Pell Center Lecture

  • Pell Center Lecture Explores Central Issues and Characters of Cybersecurity

    NEWPORT, R.I. — Last night, Senior Fellow and Director of the Center for 21st Century Security and Intelligence at the Brookings Institution, Peter W. Singer, discussed his latest book “Cybersecurity and Cyberwar: What Everyone Needs to Know” and took his captivated audience on a fascinating tour of the central issues and characters of cybersecurity. The event was part of the ongoing Pell Center lecture series on Cyber Leadership. “A generation ago, ‘cyberspace’ was … Read More

  • One Decade, Many Lessons: Islam in a post-9/11 America

    American Muslims are confronting a stark new reality: mounting opposition to the construction of mosques, congressional hearings into the radicalization of Muslim youth and rising hate crimes against Muslims. Americans hold a less favorable view of Islam today than even after the attacks. What happened? To answer this question, Andrea Elliott transports her audiences into the little-known world of American Islam—a community in search of itself. As terrorism in the … Read More

  • Cybersecurity and Cyberwar: What Everyone Needs To Know

    A generation ago, “cyberspace” was just a term from science fiction, used to describe the nascent network of computers linking a few university labs. Today, our entire modern way of life, from communication to commerce to conflict, fundamentally depends on the Internet. And the cybersecurity issues that result challenge literally everyone: politicians wrestling with everything from cybercrime to online freedom; generals protecting the nation from new forms of attack, while … Read More

  • Pell Center Lecture – Adapting to a Changing Climate: Policy Choices Facing Rhode Island

    How will climate change affect Rhode Island – particularly its coastlines – and how should the State be preparing for these changes? A recent report from the Intergovernmental Panel on Climate Change indicates that impacts worldwide will be significant, and creates the opportunity for a timely discussion of this critical issue and its implications for our state. To be clear, this public forum is not intended to debate basic scientific … Read More

  • Yamashita’s Ghost: War Crimes, MacArthur’s Justice, and Command Accountability

    Horrific war crimes in the Philippines. The capture of a Japanese general. A trial by five US Army generals. How could justice not be done? Allan A. Ryan graduated from Dartmouth College and magna cum laude from the University of Minnesota Law School, where he was President of the Minnesota Law Review. He served as a law clerk to Justice Byron White on the Supreme Court of the United States, and … Read More

  • Strategic Advantage: Why American Corporations Should Care About Cybersecurity

    Description: Corporate America is constantly being targeted by cyber-attacks and cyber espionage, and its brand integrity and market advantage are increasingly at stake. Melissa Hathaway will discuss several potential targets within our cyberspace—especially private sector networks—common vulnerabilities that allow cyber-attacks to succeed (i.e. poor network security postures or procedures, lack of understanding of the different/layered techniques that are being used to get to us), and what companies can do to … Read More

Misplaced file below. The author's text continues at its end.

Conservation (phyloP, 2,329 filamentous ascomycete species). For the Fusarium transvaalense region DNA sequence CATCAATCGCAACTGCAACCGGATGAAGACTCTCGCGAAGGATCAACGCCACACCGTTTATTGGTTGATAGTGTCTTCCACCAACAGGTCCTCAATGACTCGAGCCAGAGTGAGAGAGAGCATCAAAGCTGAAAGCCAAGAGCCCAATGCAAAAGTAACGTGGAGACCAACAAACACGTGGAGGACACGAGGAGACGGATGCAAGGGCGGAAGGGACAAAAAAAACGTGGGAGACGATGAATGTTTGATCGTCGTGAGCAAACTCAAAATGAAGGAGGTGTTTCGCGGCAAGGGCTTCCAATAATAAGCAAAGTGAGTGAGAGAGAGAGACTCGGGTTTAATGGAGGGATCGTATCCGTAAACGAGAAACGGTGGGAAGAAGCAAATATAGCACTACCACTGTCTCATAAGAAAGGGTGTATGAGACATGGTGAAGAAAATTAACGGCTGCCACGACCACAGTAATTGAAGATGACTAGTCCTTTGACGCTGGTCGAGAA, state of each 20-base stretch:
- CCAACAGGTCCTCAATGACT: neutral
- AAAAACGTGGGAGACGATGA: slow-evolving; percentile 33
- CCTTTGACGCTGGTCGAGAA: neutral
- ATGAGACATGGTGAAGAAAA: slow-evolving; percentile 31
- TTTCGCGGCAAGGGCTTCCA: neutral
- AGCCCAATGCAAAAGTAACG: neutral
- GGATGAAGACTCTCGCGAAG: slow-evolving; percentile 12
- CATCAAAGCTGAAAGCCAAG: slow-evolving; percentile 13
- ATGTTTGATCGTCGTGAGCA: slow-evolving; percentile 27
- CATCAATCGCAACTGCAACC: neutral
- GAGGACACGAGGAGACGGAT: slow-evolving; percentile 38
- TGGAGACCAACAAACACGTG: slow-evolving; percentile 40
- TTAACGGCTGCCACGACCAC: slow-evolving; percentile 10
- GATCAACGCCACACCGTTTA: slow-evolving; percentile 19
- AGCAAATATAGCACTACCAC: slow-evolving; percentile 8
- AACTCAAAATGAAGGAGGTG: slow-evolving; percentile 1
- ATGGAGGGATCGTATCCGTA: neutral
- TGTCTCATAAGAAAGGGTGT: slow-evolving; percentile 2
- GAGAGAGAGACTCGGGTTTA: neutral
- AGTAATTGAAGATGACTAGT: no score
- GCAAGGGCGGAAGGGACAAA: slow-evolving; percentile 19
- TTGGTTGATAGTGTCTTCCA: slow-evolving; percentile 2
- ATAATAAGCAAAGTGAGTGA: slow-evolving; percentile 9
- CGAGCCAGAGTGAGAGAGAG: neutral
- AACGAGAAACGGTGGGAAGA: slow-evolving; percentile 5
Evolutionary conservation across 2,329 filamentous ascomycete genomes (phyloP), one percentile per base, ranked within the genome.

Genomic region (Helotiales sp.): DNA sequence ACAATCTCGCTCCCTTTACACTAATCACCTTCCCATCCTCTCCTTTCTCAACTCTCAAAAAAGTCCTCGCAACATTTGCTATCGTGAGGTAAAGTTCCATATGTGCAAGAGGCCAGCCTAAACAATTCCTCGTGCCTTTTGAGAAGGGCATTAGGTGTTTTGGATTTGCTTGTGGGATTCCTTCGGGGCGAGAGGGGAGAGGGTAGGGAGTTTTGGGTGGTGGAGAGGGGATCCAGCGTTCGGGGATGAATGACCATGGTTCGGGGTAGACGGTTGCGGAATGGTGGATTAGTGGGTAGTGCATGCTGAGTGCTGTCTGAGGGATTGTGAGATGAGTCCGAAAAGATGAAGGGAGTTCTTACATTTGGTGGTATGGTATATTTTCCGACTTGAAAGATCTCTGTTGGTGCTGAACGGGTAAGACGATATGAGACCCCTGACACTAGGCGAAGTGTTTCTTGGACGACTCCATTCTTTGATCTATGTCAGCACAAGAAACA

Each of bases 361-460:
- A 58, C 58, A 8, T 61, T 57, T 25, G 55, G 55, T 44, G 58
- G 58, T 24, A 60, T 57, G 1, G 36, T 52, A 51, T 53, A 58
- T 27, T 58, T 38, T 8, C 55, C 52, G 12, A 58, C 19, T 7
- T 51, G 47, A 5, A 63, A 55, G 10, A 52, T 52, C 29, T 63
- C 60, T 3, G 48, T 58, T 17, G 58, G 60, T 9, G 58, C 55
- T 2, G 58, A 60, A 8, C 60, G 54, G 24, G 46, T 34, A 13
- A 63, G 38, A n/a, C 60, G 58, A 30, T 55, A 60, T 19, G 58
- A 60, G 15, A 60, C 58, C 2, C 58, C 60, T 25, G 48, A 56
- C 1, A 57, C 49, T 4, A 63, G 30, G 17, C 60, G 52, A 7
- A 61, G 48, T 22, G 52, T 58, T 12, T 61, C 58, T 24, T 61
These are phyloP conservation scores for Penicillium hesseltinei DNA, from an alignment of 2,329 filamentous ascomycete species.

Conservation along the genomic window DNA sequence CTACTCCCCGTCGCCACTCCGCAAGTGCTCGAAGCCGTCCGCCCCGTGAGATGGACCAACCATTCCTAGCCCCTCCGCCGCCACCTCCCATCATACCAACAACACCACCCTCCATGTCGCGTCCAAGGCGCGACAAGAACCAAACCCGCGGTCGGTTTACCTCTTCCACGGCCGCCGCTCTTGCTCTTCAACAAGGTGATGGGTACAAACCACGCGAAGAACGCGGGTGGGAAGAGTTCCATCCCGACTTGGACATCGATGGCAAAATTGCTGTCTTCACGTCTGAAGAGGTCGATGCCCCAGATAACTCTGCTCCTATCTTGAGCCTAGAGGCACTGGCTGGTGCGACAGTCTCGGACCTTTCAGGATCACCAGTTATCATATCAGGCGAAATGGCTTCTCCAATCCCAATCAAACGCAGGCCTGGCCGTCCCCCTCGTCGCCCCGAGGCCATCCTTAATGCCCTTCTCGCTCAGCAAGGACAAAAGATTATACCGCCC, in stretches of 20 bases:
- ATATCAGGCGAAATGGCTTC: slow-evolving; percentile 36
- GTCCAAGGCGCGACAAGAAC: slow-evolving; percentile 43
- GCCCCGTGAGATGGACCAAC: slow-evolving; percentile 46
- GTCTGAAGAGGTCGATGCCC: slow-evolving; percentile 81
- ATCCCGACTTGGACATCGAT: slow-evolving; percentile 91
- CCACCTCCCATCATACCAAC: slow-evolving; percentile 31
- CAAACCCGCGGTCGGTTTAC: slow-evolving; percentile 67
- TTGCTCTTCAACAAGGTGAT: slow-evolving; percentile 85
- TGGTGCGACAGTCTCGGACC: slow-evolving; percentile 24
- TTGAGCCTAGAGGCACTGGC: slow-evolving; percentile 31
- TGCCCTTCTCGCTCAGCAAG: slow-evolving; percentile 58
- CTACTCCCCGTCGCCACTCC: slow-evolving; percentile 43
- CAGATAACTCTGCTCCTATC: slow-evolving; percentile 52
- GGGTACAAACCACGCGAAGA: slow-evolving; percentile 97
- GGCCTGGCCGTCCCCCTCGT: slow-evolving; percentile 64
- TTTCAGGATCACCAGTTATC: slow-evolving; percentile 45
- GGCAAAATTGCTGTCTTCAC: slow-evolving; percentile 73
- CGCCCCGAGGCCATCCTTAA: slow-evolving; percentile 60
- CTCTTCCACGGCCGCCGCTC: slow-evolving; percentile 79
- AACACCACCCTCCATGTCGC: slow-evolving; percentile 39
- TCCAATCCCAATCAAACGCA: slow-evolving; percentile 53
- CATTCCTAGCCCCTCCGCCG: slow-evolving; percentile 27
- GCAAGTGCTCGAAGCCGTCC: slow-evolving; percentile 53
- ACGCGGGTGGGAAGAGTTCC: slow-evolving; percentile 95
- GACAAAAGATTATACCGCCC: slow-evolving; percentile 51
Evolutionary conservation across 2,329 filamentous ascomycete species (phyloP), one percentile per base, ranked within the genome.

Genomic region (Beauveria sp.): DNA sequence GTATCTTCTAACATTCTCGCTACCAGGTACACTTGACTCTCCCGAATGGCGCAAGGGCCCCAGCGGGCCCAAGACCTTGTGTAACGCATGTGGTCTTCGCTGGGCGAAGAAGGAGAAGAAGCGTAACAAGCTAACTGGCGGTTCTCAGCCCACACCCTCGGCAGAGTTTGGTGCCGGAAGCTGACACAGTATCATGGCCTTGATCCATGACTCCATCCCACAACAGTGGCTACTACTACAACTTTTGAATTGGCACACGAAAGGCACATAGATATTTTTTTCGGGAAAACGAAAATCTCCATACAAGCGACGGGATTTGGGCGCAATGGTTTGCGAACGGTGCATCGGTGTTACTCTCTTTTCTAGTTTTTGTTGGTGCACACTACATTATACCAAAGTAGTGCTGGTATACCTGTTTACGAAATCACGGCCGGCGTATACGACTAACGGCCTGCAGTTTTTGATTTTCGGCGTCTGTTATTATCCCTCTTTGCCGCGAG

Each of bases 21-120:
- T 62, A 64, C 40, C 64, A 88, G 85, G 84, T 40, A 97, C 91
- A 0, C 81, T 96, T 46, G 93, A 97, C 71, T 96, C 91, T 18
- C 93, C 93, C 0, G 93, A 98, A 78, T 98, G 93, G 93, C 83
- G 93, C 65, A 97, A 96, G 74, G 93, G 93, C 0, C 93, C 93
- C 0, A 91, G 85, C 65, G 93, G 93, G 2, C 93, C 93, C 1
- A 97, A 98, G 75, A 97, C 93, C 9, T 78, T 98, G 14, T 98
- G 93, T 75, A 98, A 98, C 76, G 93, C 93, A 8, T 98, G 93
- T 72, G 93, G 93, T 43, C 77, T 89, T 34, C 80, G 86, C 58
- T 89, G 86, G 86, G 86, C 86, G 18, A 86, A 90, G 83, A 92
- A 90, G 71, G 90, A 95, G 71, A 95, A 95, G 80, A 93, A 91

• Educating the Innovators of the 21st Century

    Can we teach innovation? Innovation requires whole-brain thinking — left-brain thinking for creativity and imagination, and right-brain thinking for planning and execution. Our current approach to education in science and technology, focuses on the transfer of information, developing mostly right-brain thinking by stressing copying and reproducing existing ideas rather than generating new ones. I will show how shifting the focus in lectures from delivering information to team work and creative … Read More

  • Former Newsweek Bureau Chief Speaks About War Reporting post-9/11

    On Tuesday evening, former Newsweek Bureau Chief Scott Johnson spoke to the Pell Center community about his experience as a journalist during the wars in Afghanistan and Iraq. Johnson had worked in France earlier in his career–it goes without saying that transitioning from Paris to Kabul, Afghanistan in 2003 was a drastic change. “I had never covered a war like this,” Johnson said about Afghanistan. His job now involved sitting in trenches in the … Read More

  • War Correspondent: Getting news from the frontline to the home-front

    A conversation with former Newsweek Bureau Chief Scott Johnson War correspondents are a special breed.  To get that story about life in Iraq or Afghanistan, or wherever conflict spreads, they endure more than most during a typical day in the office.  From kidnappings and ambushes to improvised explosive devices and third world roads, reporters face an array of logistical and security challenges to tell the world what’s happening in some … Read More

  • The Warmth of Other Suns—Using Narrative Nonfiction to tell the American Story*

    Isabel Wilkerson, who spent most of her career as a national correspondent and bureau chief at The New York Times, is the first black woman to win a Pulitzer Prize in the history of American journalism and was the first black American to win for individual reporting. Inspired by her own parents’ migration, she devoted fifteen years to the research and writing of this book. She interviewed more than 1,200 … Read More